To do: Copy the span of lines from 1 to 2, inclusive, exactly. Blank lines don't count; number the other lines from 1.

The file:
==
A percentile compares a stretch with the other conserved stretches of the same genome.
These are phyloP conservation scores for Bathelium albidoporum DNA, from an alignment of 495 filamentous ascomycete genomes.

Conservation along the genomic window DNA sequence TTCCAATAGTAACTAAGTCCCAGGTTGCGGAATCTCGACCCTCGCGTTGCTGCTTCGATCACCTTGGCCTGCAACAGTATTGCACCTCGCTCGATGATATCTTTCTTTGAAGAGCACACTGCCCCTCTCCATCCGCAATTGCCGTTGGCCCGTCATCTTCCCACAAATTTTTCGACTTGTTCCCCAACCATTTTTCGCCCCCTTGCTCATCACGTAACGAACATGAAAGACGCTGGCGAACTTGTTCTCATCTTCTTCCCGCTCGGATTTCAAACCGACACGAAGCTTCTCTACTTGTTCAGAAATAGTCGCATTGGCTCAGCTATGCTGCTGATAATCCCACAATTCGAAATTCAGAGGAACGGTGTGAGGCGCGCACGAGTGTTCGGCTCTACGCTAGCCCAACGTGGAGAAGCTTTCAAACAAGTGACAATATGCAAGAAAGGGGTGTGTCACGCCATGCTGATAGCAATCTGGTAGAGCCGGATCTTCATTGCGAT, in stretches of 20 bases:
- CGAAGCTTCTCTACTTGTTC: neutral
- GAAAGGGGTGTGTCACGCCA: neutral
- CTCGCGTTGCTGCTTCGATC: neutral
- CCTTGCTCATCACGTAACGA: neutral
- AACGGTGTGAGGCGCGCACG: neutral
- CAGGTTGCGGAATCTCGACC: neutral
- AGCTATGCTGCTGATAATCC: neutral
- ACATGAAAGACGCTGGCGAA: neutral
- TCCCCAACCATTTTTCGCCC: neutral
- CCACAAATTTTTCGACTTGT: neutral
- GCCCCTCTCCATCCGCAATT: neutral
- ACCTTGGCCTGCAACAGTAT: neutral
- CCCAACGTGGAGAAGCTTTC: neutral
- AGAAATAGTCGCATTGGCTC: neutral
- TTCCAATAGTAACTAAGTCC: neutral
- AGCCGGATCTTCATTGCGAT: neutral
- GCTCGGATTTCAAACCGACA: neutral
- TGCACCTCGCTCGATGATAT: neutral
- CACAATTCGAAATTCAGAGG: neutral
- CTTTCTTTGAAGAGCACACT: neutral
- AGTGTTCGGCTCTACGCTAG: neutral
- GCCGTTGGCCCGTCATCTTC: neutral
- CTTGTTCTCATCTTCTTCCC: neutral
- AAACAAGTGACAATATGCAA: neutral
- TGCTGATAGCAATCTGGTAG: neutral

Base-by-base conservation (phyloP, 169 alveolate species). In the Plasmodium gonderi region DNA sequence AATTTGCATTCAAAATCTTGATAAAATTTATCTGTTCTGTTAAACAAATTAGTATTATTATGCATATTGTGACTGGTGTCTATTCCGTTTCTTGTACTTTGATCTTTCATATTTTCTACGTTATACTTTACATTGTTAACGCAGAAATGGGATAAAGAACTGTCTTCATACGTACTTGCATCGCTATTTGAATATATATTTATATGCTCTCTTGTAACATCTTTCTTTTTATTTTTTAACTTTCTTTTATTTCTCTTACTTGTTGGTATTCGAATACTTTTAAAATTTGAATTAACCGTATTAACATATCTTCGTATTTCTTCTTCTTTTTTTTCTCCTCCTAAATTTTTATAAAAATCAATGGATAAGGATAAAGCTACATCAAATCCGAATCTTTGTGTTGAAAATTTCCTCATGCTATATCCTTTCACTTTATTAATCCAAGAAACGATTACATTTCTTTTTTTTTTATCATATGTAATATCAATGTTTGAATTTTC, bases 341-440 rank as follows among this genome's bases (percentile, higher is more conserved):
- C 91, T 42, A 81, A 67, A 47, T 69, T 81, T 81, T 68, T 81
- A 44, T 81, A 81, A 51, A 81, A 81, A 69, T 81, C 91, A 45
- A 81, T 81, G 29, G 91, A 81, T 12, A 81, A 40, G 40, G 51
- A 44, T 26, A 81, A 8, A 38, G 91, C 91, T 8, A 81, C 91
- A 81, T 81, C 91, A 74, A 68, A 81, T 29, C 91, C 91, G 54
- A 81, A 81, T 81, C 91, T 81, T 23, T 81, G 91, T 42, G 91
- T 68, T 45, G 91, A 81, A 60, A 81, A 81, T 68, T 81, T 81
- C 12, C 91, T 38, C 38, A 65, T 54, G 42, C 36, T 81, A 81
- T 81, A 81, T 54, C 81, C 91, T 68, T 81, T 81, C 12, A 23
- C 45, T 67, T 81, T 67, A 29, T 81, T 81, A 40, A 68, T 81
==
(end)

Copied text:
A percentile compares a stretch with the other conserved stretches of the same genome.
These are phyloP conservation scores for Bathelium albidoporum DNA, from an alignment of 495 filamentous ascomycete genomes.